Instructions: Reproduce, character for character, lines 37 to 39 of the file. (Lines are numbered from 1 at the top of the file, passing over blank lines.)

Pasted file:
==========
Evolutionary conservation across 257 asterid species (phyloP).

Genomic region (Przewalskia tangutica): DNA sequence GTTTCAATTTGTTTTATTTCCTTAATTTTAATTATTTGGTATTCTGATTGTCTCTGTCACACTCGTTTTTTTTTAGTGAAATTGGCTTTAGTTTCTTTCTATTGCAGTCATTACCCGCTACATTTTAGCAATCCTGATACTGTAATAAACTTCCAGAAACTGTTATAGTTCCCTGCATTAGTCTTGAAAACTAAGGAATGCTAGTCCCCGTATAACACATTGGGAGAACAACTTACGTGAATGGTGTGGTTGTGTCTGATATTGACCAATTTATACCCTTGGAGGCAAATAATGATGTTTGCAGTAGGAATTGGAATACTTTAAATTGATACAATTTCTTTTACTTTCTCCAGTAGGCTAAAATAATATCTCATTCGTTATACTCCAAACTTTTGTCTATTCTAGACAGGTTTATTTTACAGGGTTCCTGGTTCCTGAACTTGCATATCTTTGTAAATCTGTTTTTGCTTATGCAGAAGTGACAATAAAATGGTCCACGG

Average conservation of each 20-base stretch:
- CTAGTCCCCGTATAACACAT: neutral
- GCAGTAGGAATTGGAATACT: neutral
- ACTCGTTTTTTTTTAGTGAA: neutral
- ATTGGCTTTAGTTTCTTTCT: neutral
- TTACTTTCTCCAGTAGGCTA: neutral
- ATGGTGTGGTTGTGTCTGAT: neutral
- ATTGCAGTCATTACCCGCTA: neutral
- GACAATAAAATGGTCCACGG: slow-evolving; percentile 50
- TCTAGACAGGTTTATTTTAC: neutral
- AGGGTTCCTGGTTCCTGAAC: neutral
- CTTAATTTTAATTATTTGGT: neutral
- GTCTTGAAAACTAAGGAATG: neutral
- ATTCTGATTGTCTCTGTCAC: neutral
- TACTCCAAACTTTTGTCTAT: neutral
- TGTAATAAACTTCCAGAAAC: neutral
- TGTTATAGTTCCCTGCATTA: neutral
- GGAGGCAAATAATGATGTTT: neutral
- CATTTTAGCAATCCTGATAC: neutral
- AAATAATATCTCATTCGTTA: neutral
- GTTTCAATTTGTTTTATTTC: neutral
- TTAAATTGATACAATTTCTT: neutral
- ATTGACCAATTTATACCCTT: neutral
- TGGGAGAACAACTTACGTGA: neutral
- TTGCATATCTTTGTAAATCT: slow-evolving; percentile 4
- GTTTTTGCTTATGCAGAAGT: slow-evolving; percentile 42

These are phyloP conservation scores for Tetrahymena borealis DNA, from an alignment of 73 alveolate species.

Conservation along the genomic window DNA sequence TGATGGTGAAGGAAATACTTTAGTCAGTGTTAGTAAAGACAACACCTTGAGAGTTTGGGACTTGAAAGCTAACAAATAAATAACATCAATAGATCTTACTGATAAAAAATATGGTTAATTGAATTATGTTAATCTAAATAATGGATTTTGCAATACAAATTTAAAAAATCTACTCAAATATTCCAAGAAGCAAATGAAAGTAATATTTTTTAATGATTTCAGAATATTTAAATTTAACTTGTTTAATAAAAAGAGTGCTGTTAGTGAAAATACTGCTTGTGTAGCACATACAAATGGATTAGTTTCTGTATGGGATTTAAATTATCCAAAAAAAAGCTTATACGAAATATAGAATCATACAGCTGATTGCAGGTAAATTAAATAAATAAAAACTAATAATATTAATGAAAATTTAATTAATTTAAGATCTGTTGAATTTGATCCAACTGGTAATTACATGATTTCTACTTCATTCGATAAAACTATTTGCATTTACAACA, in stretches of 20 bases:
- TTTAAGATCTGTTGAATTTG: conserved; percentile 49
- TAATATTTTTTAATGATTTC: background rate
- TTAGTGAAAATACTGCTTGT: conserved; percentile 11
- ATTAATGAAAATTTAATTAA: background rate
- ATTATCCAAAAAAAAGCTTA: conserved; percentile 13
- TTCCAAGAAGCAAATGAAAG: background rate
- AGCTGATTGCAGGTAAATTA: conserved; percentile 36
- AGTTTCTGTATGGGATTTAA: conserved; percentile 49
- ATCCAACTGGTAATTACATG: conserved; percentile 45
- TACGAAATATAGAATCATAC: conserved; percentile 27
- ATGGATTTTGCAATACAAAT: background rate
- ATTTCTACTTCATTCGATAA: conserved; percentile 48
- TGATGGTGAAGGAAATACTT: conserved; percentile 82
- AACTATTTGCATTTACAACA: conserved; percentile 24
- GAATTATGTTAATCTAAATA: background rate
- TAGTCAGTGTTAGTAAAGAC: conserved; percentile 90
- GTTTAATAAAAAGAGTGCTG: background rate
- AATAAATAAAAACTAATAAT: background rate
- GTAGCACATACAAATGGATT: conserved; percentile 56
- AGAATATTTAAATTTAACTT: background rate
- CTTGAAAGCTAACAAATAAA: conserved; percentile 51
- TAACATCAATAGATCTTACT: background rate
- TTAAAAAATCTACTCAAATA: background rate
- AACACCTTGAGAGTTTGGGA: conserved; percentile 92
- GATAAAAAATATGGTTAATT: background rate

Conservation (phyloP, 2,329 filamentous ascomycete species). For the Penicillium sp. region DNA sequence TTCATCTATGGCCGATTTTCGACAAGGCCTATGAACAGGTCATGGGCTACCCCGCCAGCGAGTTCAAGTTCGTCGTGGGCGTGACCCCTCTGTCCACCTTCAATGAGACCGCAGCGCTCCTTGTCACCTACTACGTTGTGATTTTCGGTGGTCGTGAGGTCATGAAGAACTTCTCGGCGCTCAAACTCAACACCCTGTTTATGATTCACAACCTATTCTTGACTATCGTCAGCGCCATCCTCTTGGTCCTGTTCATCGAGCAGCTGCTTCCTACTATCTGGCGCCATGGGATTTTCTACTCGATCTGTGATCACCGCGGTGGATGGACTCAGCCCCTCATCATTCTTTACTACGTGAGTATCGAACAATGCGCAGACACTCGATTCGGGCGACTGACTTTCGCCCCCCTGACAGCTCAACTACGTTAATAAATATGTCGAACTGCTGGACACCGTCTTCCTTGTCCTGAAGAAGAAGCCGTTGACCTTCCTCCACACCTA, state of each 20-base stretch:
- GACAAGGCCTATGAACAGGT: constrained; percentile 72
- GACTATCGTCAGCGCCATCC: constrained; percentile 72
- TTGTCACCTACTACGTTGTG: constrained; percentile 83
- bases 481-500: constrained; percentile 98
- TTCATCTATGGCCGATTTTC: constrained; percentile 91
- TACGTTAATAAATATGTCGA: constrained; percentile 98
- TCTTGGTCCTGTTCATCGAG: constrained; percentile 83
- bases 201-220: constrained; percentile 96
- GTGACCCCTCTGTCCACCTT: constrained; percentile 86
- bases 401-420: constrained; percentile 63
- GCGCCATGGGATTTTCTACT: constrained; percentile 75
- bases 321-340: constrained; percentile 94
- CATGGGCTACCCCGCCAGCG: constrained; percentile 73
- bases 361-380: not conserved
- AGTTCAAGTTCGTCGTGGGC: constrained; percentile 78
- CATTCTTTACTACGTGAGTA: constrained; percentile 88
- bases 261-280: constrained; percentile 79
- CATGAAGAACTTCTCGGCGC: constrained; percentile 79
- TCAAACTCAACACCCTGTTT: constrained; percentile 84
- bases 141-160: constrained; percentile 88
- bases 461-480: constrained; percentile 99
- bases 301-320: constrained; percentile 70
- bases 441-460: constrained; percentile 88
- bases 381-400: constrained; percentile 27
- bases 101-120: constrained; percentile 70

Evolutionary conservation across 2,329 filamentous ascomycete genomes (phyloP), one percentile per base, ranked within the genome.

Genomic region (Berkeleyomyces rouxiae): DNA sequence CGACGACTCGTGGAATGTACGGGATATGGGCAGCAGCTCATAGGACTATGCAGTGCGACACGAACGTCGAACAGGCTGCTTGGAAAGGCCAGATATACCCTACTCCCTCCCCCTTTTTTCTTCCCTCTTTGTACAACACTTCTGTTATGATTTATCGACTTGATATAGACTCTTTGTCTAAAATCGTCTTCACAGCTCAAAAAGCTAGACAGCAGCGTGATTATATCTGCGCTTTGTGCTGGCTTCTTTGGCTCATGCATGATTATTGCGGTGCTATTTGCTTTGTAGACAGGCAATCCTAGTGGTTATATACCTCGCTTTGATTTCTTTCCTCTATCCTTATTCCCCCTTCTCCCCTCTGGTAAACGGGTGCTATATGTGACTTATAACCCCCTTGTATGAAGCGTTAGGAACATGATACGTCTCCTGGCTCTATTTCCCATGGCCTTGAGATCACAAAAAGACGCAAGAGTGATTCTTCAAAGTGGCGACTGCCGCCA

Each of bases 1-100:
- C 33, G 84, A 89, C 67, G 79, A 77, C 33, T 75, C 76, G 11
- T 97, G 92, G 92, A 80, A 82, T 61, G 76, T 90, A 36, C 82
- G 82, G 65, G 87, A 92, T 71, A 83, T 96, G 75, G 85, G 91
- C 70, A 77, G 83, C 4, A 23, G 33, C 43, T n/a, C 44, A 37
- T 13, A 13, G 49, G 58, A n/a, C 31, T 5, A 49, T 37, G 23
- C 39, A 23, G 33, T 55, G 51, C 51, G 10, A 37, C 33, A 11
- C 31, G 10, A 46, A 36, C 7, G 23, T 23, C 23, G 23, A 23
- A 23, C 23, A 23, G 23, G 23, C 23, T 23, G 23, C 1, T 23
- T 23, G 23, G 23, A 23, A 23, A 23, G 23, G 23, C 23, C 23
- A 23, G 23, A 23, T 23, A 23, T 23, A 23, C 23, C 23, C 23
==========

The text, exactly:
- AGCTGATTGCAGGTAAATTA: conserved; percentile 36
- AGTTTCTGTATGGGATTTAA: conserved; percentile 49
- ATCCAACTGGTAATTACATG: conserved; percentile 45